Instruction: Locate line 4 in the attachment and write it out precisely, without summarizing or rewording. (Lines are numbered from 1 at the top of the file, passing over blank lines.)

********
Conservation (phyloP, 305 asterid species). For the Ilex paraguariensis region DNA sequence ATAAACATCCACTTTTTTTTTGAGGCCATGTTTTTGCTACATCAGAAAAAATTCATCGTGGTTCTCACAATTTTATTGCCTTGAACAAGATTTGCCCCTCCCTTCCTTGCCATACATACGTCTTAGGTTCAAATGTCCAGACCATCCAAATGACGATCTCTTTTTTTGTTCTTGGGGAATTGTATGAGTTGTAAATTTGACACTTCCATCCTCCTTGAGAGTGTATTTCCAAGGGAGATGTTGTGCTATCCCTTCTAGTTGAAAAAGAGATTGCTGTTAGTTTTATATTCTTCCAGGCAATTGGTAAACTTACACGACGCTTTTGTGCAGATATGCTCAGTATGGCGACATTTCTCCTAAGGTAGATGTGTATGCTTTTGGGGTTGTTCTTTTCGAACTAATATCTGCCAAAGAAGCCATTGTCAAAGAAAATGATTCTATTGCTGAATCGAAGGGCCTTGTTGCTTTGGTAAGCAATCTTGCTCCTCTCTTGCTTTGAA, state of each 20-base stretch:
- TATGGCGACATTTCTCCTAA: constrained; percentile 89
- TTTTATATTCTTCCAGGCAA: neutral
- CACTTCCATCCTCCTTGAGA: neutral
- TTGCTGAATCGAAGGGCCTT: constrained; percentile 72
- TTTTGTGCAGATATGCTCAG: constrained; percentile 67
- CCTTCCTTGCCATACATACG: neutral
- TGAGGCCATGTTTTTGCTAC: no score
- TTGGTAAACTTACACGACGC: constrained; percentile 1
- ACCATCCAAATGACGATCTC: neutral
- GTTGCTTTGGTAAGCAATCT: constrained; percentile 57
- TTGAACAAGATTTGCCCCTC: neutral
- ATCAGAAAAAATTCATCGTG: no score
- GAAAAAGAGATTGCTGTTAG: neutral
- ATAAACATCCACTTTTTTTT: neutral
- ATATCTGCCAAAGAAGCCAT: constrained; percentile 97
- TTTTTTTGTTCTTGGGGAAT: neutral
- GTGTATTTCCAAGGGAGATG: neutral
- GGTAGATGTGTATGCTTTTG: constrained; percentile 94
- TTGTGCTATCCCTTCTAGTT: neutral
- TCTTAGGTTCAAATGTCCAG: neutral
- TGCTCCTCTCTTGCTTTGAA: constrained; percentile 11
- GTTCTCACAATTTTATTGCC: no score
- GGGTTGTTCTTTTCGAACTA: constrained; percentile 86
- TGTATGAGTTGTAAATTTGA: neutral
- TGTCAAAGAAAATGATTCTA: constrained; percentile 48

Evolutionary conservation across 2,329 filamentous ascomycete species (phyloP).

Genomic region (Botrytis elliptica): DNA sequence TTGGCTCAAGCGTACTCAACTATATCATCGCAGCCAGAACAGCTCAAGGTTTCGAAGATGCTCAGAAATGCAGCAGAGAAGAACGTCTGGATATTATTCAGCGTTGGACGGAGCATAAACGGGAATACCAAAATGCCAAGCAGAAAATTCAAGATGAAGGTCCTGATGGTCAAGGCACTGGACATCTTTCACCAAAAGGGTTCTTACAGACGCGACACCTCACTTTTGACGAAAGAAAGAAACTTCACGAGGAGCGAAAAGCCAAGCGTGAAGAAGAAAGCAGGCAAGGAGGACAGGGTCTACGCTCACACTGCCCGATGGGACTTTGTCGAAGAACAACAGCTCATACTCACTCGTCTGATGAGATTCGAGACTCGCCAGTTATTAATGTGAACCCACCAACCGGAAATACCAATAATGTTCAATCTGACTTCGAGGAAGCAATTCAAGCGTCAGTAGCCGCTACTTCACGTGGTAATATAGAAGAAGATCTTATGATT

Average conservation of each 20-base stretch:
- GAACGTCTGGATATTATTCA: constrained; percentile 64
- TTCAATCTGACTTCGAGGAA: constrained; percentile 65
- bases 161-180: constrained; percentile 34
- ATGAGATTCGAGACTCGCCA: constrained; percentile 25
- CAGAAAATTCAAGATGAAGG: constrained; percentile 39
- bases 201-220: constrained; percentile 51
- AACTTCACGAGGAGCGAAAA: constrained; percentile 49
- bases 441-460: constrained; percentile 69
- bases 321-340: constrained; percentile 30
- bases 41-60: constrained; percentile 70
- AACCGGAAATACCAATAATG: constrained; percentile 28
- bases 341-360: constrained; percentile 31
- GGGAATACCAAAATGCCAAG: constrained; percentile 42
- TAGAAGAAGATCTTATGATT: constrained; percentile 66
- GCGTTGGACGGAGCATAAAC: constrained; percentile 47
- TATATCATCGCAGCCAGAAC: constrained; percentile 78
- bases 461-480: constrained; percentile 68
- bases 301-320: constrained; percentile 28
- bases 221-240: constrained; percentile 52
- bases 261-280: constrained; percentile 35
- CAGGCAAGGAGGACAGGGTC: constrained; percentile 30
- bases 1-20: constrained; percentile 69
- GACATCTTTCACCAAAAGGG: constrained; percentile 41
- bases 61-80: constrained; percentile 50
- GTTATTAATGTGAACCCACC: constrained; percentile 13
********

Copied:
- CACTTCCATCCTCCTTGAGA: neutral